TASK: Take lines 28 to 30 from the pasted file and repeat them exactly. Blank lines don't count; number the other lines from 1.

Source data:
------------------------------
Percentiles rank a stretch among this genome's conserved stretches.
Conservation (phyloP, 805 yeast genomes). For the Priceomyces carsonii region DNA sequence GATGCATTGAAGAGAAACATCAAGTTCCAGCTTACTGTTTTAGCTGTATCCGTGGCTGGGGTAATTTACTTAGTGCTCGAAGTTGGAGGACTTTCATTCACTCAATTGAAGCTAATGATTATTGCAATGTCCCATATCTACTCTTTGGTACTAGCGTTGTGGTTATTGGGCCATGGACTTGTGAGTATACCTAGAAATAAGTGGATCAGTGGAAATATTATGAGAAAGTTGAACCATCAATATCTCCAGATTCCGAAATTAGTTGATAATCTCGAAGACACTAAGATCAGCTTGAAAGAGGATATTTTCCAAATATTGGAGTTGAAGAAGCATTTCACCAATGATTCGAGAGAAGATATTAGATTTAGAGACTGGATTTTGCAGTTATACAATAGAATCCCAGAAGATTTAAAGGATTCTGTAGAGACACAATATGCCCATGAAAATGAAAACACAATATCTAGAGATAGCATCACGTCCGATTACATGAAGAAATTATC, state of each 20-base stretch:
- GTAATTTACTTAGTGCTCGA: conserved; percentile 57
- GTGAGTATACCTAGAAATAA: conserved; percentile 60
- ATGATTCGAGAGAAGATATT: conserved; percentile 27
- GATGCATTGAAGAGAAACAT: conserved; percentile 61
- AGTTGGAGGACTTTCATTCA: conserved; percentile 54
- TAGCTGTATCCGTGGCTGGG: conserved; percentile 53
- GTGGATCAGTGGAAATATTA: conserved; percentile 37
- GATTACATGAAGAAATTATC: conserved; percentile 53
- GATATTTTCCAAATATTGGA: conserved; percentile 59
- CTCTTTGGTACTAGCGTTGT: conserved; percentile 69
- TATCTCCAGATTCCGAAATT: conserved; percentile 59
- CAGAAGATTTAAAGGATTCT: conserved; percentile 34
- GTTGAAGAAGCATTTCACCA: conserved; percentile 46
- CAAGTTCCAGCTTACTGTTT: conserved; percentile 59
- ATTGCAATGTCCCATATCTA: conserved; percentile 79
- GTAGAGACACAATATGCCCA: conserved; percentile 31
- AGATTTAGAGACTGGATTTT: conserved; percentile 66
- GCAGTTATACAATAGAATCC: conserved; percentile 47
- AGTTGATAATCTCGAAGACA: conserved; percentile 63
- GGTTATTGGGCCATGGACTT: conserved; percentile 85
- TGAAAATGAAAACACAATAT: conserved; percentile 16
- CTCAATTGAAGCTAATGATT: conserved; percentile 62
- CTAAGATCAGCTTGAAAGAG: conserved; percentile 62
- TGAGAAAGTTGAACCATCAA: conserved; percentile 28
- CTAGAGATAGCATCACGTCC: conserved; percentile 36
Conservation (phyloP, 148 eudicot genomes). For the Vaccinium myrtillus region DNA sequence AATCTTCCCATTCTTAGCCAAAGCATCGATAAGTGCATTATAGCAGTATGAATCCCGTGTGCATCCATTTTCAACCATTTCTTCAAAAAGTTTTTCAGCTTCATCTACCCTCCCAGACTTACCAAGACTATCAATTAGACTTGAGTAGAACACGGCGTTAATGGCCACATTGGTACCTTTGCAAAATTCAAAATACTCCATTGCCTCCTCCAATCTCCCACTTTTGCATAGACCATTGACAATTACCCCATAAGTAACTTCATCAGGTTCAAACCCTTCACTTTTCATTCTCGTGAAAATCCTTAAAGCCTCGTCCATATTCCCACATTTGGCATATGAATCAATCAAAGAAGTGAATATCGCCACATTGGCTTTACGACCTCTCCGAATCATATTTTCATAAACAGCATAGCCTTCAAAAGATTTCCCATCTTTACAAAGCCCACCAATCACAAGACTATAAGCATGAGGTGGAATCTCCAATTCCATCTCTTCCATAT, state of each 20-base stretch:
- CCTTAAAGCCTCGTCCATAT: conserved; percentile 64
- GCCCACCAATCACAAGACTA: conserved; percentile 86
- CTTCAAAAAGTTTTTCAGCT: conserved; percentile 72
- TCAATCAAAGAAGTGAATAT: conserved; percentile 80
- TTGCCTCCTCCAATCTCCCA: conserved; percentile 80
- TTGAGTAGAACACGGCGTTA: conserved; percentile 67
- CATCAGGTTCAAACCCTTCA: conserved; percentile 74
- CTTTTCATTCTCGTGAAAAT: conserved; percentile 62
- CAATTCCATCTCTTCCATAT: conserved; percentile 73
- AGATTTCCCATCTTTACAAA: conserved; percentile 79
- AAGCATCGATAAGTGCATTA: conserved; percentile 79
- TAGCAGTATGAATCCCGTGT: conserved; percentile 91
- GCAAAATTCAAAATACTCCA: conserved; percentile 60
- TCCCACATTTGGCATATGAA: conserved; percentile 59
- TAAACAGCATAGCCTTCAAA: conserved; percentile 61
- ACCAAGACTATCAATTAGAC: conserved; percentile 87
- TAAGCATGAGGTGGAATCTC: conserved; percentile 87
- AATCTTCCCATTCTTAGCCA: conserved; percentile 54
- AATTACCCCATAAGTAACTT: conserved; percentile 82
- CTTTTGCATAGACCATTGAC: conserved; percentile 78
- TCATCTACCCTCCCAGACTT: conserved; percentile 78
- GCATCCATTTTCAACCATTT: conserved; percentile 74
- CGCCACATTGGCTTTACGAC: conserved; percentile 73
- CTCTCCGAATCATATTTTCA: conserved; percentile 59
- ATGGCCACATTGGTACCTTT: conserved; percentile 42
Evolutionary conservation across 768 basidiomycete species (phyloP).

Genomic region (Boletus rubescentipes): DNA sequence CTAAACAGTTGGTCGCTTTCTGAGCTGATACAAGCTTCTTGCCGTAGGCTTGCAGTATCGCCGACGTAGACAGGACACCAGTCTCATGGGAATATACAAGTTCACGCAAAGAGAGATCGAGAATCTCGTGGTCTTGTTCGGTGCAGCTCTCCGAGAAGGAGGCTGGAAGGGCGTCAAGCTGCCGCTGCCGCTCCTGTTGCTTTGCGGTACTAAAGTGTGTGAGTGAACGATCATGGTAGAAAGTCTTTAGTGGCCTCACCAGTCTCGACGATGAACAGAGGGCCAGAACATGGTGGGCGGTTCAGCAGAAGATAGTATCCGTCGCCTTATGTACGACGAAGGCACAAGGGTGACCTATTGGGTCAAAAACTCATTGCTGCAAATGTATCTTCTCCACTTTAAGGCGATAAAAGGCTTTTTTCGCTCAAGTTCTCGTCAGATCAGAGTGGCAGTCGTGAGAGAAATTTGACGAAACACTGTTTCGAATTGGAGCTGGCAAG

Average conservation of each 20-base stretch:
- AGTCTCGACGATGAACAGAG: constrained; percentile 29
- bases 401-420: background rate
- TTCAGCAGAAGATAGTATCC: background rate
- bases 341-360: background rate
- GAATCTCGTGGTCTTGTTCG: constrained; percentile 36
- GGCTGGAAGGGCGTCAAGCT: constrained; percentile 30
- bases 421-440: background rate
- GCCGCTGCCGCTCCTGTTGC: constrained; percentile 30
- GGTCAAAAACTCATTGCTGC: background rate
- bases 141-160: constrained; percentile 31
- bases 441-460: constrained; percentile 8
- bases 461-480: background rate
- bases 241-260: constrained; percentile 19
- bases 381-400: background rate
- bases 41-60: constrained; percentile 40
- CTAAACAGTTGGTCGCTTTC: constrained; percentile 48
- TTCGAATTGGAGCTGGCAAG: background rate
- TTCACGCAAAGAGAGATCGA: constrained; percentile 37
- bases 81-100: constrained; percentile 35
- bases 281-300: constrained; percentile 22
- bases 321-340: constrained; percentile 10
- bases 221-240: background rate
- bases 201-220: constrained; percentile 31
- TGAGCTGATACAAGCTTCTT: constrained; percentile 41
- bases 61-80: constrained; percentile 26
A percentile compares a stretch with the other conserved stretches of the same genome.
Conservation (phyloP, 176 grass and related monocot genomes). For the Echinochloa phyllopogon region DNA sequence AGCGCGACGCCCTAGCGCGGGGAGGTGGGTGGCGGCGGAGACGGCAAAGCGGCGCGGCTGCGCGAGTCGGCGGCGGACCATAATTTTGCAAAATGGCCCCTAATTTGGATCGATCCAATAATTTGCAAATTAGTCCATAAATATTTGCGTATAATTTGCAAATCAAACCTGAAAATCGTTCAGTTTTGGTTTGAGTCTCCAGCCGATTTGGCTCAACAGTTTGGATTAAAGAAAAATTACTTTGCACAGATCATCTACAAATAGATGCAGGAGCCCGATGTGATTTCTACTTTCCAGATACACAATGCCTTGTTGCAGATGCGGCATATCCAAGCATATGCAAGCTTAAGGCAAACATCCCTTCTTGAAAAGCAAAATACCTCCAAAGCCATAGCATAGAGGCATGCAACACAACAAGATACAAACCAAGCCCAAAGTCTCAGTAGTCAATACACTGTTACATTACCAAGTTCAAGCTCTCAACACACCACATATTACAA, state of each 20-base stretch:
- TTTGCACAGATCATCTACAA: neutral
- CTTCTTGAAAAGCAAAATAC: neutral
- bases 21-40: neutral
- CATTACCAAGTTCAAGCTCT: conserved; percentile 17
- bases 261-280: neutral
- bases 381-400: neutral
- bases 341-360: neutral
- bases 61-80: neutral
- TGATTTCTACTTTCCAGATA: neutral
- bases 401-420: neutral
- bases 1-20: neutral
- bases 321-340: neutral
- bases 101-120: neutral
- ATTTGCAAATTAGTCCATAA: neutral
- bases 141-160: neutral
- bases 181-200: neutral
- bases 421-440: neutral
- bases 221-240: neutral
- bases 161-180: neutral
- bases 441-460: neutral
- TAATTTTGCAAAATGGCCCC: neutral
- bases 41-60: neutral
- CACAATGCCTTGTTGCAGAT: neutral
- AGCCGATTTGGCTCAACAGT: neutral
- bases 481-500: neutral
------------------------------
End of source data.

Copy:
Conservation (phyloP, 148 eudicot genomes). For the Vaccinium myrtillus region DNA sequence AATCTTCCCATTCTTAGCCAAAGCATCGATAAGTGCATTATAGCAGTATGAATCCCGTGTGCATCCATTTTCAACCATTTCTTCAAAAAGTTTTTCAGCTTCATCTACCCTCCCAGACTTACCAAGACTATCAATTAGACTTGAGTAGAACACGGCGTTAATGGCCACATTGGTACCTTTGCAAAATTCAAAATACTCCATTGCCTCCTCCAATCTCCCACTTTTGCATAGACCATTGACAATTACCCCATAAGTAACTTCATCAGGTTCAAACCCTTCACTTTTCATTCTCGTGAAAATCCTTAAAGCCTCGTCCATATTCCCACATTTGGCATATGAATCAATCAAAGAAGTGAATATCGCCACATTGGCTTTACGACCTCTCCGAATCATATTTTCATAAACAGCATAGCCTTCAAAAGATTTCCCATCTTTACAAAGCCCACCAATCACAAGACTATAAGCATGAGGTGGAATCTCCAATTCCATCTCTTCCATAT, state of each 20-base stretch:
- CCTTAAAGCCTCGTCCATAT: conserved; percentile 64
- GCCCACCAATCACAAGACTA: conserved; percentile 86